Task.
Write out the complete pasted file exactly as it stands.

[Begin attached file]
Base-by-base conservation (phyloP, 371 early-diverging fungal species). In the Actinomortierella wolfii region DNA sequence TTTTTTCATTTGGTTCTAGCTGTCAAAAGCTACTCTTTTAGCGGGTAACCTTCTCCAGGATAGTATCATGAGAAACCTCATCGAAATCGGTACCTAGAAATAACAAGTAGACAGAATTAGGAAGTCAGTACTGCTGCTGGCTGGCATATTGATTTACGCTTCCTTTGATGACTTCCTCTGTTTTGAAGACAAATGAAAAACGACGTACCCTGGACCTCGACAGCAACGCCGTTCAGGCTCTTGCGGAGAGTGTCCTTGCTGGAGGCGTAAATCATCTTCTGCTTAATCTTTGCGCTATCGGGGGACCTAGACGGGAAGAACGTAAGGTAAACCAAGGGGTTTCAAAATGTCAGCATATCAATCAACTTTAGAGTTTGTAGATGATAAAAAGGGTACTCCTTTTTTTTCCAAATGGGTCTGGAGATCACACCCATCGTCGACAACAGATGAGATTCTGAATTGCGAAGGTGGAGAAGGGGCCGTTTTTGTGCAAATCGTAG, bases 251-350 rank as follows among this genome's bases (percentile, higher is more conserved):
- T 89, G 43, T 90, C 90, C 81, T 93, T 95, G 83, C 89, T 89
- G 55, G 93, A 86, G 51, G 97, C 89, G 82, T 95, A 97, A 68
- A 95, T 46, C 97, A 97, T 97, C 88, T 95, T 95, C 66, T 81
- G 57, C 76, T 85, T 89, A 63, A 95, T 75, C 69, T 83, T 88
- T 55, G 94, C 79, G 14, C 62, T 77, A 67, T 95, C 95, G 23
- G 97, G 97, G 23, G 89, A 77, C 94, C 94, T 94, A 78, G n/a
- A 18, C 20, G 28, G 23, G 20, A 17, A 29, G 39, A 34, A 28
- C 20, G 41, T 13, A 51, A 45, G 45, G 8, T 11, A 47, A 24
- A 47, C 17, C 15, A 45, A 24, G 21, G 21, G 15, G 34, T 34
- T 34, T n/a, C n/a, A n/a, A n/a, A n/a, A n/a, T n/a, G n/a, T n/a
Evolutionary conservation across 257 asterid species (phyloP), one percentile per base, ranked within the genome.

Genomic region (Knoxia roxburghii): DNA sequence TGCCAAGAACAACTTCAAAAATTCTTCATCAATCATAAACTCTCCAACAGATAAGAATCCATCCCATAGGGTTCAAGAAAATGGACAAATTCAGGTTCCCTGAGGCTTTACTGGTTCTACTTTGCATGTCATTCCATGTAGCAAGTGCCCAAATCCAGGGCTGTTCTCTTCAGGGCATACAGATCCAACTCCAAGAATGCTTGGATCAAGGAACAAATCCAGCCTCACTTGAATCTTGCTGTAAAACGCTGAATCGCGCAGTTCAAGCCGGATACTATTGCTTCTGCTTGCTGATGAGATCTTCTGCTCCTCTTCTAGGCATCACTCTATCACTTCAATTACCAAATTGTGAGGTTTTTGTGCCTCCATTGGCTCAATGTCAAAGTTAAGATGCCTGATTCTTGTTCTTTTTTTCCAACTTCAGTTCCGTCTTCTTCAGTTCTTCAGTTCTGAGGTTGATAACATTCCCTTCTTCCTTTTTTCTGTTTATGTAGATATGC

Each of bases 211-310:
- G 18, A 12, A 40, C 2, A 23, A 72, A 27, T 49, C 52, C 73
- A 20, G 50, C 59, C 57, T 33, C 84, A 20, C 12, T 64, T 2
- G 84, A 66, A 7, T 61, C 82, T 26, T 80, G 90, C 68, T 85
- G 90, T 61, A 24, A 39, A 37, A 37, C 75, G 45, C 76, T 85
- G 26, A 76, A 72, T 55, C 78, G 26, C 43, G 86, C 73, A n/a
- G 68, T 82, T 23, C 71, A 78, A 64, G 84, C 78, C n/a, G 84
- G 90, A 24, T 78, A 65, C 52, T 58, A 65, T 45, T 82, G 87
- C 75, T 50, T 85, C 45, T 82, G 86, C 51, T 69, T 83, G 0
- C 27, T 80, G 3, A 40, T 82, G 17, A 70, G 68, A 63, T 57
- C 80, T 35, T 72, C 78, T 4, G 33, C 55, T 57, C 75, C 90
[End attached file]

Base-by-base conservation (phyloP, 371 early-diverging fungal species). In the Actinomortierella wolfii region DNA sequence TTTTTTCATTTGGTTCTAGCTGTCAAAAGCTACTCTTTTAGCGGGTAACCTTCTCCAGGATAGTATCATGAGAAACCTCATCGAAATCGGTACCTAGAAATAACAAGTAGACAGAATTAGGAAGTCAGTACTGCTGCTGGCTGGCATATTGATTTACGCTTCCTTTGATGACTTCCTCTGTTTTGAAGACAAATGAAAAACGACGTACCCTGGACCTCGACAGCAACGCCGTTCAGGCTCTTGCGGAGAGTGTCCTTGCTGGAGGCGTAAATCATCTTCTGCTTAATCTTTGCGCTATCGGGGGACCTAGACGGGAAGAACGTAAGGTAAACCAAGGGGTTTCAAAATGTCAGCATATCAATCAACTTTAGAGTTTGTAGATGATAAAAAGGGTACTCCTTTTTTTTCCAAATGGGTCTGGAGATCACACCCATCGTCGACAACAGATGAGATTCTGAATTGCGAAGGTGGAGAAGGGGCCGTTTTTGTGCAAATCGTAG, bases 251-350 rank as follows among this genome's bases (percentile, higher is more conserved):
- T 89, G 43, T 90, C 90, C 81, T 93, T 95, G 83, C 89, T 89
- G 55, G 93, A 86, G 51, G 97, C 89, G 82, T 95, A 97, A 68
- A 95, T 46, C 97, A 97, T 97, C 88, T 95, T 95, C 66, T 81
- G 57, C 76, T 85, T 89, A 63, A 95, T 75, C 69, T 83, T 88
- T 55, G 94, C 79, G 14, C 62, T 77, A 67, T 95, C 95, G 23
- G 97, G 97, G 23, G 89, A 77, C 94, C 94, T 94, A 78, G n/a
- A 18, C 20, G 28, G 23, G 20, A 17, A 29, G 39, A 34, A 28
- C 20, G 41, T 13, A 51, A 45, G 45, G 8, T 11, A 47, A 24
- A 47, C 17, C 15, A 45, A 24, G 21, G 21, G 15, G 34, T 34
- T 34, T n/a, C n/a, A n/a, A n/a, A n/a, A n/a, T n/a, G n/a, T n/a
Evolutionary conservation across 257 asterid species (phyloP), one percentile per base, ranked within the genome.

Genomic region (Knoxia roxburghii): DNA sequence TGCCAAGAACAACTTCAAAAATTCTTCATCAATCATAAACTCTCCAACAGATAAGAATCCATCCCATAGGGTTCAAGAAAATGGACAAATTCAGGTTCCCTGAGGCTTTACTGGTTCTACTTTGCATGTCATTCCATGTAGCAAGTGCCCAAATCCAGGGCTGTTCTCTTCAGGGCATACAGATCCAACTCCAAGAATGCTTGGATCAAGGAACAAATCCAGCCTCACTTGAATCTTGCTGTAAAACGCTGAATCGCGCAGTTCAAGCCGGATACTATTGCTTCTGCTTGCTGATGAGATCTTCTGCTCCTCTTCTAGGCATCACTCTATCACTTCAATTACCAAATTGTGAGGTTTTTGTGCCTCCATTGGCTCAATGTCAAAGTTAAGATGCCTGATTCTTGTTCTTTTTTTCCAACTTCAGTTCCGTCTTCTTCAGTTCTTCAGTTCTGAGGTTGATAACATTCCCTTCTTCCTTTTTTCTGTTTATGTAGATATGC

Each of bases 211-310:
- G 18, A 12, A 40, C 2, A 23, A 72, A 27, T 49, C 52, C 73
- A 20, G 50, C 59, C 57, T 33, C 84, A 20, C 12, T 64, T 2
- G 84, A 66, A 7, T 61, C 82, T 26, T 80, G 90, C 68, T 85
- G 90, T 61, A 24, A 39, A 37, A 37, C 75, G 45, C 76, T 85
- G 26, A 76, A 72, T 55, C 78, G 26, C 43, G 86, C 73, A n/a
- G 68, T 82, T 23, C 71, A 78, A 64, G 84, C 78, C n/a, G 84
- G 90, A 24, T 78, A 65, C 52, T 58, A 65, T 45, T 82, G 87
- C 75, T 50, T 85, C 45, T 82, G 86, C 51, T 69, T 83, G 0
- C 27, T 80, G 3, A 40, T 82, G 17, A 70, G 68, A 63, T 57
- C 80, T 35, T 72, C 78, T 4, G 33, C 55, T 57, C 75, C 90